Dismiss
InnovationQ will be updated on Sunday, Oct. 22, from 10am ET - noon. You may experience brief service interruptions during that time.
Browse Prior Art Database

Bus Master Physical Address Services for Personal Computers

IP.com Disclosure Number: IPCOM000101662D
Original Publication Date: 1990-Aug-01
Included in the Prior Art Database: 2005-Mar-16
Document File: 5 page(s) / 197K

Publishing Venue

IBM

Related People

Allran, GG: AUTHOR [+6]

Abstract

A technique is described to provide a protocol which allows virtual memory (VM) operating systems and bus master physical address drivers to function together in the same system.

This text was extracted from an ASCII text file.
This is the abbreviated version, containing approximately 26% of the total text.

Bus Master Physical Address Services for Personal Computers

       A technique is described to provide a protocol which
allows virtual memory (VM) operating systems and bus master physical
address drivers to function together in the same system.

      In prior art, some programs, known as VM operating systems,
using the virtual 8086 mode with processors, such as the Intel 80386
or 80486, with paging enabled, program beneath the BIOS layer by
sharing the direct memory access (DMA) controller.  This amounts to
programming the processor in virtual 8086 mode and using the I/O
permission bit map to gain control upon any accesses to the DMA
controller. Specifically, the VM operating system emulates the DMA
function by modifying the linear address that the bus master physical
address driver assumes is a physical address into the correct
physical address (according to the VM operating system).

      This technique of emulating the DMA function only functions for
those devices which use an actual DMA controller.  For bus master
devices, the DMA function of interfacing to system memory is
performed by the bus master device independent of the DMA controller.
The interface in programs to the bus master device is different than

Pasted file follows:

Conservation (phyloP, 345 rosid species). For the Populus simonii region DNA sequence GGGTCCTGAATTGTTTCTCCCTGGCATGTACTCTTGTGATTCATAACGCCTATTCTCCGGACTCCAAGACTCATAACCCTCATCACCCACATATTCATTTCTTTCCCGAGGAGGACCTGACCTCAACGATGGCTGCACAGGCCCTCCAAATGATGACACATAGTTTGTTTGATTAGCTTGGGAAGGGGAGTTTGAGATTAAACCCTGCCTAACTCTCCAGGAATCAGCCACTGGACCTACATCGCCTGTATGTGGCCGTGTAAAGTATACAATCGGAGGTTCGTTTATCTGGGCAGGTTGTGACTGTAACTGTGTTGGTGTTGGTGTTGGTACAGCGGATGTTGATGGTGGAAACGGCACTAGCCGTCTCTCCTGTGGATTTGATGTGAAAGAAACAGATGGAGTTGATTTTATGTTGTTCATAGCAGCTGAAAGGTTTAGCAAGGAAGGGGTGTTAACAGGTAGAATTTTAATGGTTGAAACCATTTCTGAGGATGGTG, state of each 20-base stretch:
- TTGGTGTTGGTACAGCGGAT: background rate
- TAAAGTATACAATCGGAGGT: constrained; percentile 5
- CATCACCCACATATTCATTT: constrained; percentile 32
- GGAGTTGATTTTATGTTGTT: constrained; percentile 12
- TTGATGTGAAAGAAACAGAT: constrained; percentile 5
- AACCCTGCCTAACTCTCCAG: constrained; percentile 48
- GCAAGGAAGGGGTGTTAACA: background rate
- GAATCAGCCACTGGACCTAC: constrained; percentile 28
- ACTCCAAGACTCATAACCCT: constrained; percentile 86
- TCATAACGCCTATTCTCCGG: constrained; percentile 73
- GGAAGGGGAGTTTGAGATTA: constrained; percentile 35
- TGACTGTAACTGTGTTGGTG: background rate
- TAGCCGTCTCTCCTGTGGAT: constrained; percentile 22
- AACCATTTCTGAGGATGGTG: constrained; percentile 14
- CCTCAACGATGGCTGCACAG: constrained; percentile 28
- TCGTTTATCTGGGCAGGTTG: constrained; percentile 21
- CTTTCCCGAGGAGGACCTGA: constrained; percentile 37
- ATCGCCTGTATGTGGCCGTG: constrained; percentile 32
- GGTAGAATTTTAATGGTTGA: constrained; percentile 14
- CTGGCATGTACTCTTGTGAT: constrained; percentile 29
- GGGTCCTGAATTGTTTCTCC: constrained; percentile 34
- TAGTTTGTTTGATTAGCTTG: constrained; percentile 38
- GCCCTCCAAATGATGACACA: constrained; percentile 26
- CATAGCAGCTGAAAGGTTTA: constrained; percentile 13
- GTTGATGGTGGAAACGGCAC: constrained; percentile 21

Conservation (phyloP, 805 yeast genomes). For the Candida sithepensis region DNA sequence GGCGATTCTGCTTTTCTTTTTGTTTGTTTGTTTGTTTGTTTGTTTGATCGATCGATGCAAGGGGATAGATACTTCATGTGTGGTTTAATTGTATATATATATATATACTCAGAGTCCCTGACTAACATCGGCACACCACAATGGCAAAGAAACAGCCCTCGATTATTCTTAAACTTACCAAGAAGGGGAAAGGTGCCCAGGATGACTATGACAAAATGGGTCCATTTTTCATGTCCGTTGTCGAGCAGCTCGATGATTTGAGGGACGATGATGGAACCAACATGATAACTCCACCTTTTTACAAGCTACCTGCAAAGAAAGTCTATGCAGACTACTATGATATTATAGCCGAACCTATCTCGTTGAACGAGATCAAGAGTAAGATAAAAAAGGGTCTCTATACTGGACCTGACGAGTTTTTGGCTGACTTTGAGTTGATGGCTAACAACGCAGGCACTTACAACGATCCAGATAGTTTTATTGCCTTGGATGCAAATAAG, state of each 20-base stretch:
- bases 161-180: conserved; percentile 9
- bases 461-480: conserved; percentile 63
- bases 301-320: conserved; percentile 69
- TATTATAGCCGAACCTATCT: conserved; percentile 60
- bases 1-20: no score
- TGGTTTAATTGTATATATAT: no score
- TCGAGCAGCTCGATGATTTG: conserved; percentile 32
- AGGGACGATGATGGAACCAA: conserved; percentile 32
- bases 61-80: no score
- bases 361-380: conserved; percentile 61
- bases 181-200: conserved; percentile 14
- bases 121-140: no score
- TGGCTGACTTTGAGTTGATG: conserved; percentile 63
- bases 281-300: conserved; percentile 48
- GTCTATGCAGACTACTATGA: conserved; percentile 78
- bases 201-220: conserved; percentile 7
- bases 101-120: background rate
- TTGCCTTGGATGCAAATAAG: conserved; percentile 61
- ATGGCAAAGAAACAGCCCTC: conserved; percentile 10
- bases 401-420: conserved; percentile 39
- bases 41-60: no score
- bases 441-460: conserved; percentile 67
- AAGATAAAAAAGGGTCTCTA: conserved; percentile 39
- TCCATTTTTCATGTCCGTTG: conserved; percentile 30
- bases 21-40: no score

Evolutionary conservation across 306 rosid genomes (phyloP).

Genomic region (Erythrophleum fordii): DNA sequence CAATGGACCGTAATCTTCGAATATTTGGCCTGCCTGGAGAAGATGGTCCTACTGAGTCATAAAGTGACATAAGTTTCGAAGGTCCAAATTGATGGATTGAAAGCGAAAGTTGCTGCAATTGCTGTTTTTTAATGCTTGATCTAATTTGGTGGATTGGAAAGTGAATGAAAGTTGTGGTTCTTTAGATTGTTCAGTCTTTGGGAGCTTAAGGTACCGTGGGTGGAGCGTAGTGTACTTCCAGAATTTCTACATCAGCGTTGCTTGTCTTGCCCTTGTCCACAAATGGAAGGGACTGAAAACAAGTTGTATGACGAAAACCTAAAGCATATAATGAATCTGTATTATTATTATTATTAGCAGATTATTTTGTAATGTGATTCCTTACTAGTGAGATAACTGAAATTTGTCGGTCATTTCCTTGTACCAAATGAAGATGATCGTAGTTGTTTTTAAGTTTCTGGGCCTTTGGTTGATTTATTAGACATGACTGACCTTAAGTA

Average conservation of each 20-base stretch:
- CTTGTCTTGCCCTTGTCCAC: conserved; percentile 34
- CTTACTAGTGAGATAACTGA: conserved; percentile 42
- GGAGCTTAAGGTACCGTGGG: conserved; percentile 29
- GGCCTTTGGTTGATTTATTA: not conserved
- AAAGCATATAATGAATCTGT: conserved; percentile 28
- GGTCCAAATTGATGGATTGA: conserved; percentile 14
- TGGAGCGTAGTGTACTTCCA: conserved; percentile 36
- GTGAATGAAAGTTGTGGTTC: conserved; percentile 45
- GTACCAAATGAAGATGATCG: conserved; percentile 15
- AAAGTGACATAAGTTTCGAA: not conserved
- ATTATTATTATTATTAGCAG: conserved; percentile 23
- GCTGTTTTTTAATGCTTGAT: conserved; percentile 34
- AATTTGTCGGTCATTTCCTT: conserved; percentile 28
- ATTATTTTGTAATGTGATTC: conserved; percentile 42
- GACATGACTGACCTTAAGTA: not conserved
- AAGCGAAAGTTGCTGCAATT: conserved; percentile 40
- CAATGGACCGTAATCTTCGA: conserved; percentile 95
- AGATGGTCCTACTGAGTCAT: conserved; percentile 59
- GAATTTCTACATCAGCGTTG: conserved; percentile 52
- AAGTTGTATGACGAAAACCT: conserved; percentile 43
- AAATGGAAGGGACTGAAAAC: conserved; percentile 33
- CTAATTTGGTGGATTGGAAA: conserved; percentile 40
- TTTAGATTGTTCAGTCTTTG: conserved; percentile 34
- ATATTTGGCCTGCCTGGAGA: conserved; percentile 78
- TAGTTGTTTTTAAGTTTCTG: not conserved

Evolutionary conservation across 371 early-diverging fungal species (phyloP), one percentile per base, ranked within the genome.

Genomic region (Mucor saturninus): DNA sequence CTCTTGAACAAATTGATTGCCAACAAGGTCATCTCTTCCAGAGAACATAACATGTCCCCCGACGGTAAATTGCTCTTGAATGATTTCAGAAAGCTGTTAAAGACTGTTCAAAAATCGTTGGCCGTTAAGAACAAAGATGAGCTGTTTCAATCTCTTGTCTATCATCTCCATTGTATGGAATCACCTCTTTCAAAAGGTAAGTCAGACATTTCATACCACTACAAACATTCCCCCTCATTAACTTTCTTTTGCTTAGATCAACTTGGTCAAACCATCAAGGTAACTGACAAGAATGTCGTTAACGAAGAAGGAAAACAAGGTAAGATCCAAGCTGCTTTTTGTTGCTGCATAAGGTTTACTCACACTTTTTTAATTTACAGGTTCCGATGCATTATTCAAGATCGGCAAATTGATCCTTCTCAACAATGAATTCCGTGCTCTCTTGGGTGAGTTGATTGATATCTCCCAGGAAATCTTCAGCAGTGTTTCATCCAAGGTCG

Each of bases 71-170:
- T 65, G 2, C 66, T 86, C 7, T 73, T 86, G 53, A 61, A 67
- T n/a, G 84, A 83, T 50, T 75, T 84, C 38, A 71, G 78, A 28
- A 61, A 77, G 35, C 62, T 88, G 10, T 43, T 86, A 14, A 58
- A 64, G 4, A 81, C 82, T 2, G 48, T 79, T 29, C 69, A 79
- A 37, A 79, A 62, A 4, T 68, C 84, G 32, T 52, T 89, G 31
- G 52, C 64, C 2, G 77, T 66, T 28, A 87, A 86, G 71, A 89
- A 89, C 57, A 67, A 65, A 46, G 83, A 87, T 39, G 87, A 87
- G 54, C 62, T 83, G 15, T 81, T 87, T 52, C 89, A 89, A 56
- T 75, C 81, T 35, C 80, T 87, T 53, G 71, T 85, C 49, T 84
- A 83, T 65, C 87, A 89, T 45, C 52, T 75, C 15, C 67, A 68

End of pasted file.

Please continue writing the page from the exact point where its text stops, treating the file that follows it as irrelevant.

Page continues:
the interface to the DMA controller.  The I/O ports of the DMA
controller are located at differing addresses than the I/O ports of
the bus master device.

      As a result, those VM operating systems that depend on bus
master physical address drivers to use the DMA controller will fail.
The bus master physical address driver will provide what is believed
to be a physical address to the bus master device.  In actuality, in
virtual 8086 mode, what is provided by the bus master physical
address driver is a linear address.  The bus master device will
perform the requested operation and transfer data to the bus master
device from memory or from the bus master device to memory.

      In addition, VM operating systems gain additional information
from devices that use the DMA controller that does not perform the
same for bus master devices.  When a physical address is attempted to
be written to the DMA controller, the VM operating system, using the
exception that is generated by the I/O protection bit map, will
determine that the memory that is being used in a transfer must be
locked or pinned.  The VM operating system will then use the
interrupt from a DMA device on a terminal count to determine that the
DMA device is finished with the memory and the meory can be unlocked
or unpinned.  This unneccessarily ties the unlocking or unpinning
memory to the specific hardware interrupt level of the device.

      The following interface provides a method of solving the above
problem:
      Interrupt 4Bh
      ­ (AH) = 81H - Bus Master Physical Address Services
        This function is defined to be provided by a Virtual-8086
mode operating system and allows the operating system to do two
fun...